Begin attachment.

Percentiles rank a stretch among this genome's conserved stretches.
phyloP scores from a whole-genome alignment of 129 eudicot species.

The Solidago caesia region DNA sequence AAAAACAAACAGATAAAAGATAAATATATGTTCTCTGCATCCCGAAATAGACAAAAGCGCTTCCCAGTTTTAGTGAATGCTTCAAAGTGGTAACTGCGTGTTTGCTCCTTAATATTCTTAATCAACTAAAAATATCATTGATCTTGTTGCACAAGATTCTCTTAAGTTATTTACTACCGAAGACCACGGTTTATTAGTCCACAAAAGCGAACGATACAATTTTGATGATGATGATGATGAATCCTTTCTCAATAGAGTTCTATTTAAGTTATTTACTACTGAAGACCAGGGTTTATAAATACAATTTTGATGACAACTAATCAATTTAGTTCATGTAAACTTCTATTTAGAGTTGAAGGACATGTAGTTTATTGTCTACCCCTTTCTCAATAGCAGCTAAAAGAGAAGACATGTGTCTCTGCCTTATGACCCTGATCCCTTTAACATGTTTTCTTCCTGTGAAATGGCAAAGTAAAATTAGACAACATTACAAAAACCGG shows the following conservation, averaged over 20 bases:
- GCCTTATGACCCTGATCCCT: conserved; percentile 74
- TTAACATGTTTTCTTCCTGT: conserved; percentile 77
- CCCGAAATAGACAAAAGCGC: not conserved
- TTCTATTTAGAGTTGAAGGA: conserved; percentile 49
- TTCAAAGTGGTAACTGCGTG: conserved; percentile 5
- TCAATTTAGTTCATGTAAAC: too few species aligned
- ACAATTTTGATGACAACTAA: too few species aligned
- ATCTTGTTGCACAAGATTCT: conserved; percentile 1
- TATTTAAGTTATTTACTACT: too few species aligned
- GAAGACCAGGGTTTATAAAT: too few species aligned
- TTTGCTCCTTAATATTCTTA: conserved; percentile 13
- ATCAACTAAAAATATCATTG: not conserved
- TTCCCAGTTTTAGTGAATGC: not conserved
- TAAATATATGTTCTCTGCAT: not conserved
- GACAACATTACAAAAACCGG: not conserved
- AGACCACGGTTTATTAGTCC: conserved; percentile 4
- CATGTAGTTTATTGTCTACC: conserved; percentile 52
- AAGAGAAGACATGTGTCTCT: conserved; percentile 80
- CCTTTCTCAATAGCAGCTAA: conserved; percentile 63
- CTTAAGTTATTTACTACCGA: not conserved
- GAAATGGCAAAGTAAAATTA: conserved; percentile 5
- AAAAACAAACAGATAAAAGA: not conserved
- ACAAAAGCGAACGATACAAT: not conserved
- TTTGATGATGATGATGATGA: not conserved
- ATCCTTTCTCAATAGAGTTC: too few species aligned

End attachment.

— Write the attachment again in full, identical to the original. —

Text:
Percentiles rank a stretch among this genome's conserved stretches.
phyloP scores from a whole-genome alignment of 129 eudicot species.

The Solidago caesia region DNA sequence AAAAACAAACAGATAAAAGATAAATATATGTTCTCTGCATCCCGAAATAGACAAAAGCGCTTCCCAGTTTTAGTGAATGCTTCAAAGTGGTAACTGCGTGTTTGCTCCTTAATATTCTTAATCAACTAAAAATATCATTGATCTTGTTGCACAAGATTCTCTTAAGTTATTTACTACCGAAGACCACGGTTTATTAGTCCACAAAAGCGAACGATACAATTTTGATGATGATGATGATGAATCCTTTCTCAATAGAGTTCTATTTAAGTTATTTACTACTGAAGACCAGGGTTTATAAATACAATTTTGATGACAACTAATCAATTTAGTTCATGTAAACTTCTATTTAGAGTTGAAGGACATGTAGTTTATTGTCTACCCCTTTCTCAATAGCAGCTAAAAGAGAAGACATGTGTCTCTGCCTTATGACCCTGATCCCTTTAACATGTTTTCTTCCTGTGAAATGGCAAAGTAAAATTAGACAACATTACAAAAACCGG shows the following conservation, averaged over 20 bases:
- GCCTTATGACCCTGATCCCT: conserved; percentile 74
- TTAACATGTTTTCTTCCTGT: conserved; percentile 77
- CCCGAAATAGACAAAAGCGC: not conserved
- TTCTATTTAGAGTTGAAGGA: conserved; percentile 49
- TTCAAAGTGGTAACTGCGTG: conserved; percentile 5
- TCAATTTAGTTCATGTAAAC: too few species aligned
- ACAATTTTGATGACAACTAA: too few species aligned
- ATCTTGTTGCACAAGATTCT: conserved; percentile 1
- TATTTAAGTTATTTACTACT: too few species aligned
- GAAGACCAGGGTTTATAAAT: too few species aligned
- TTTGCTCCTTAATATTCTTA: conserved; percentile 13
- ATCAACTAAAAATATCATTG: not conserved
- TTCCCAGTTTTAGTGAATGC: not conserved
- TAAATATATGTTCTCTGCAT: not conserved
- GACAACATTACAAAAACCGG: not conserved
- AGACCACGGTTTATTAGTCC: conserved; percentile 4
- CATGTAGTTTATTGTCTACC: conserved; percentile 52
- AAGAGAAGACATGTGTCTCT: conserved; percentile 80
- CCTTTCTCAATAGCAGCTAA: conserved; percentile 63
- CTTAAGTTATTTACTACCGA: not conserved
- GAAATGGCAAAGTAAAATTA: conserved; percentile 5
- AAAAACAAACAGATAAAAGA: not conserved
- ACAAAAGCGAACGATACAAT: not conserved
- TTTGATGATGATGATGATGA: not conserved
- ATCCTTTCTCAATAGAGTTC: too few species aligned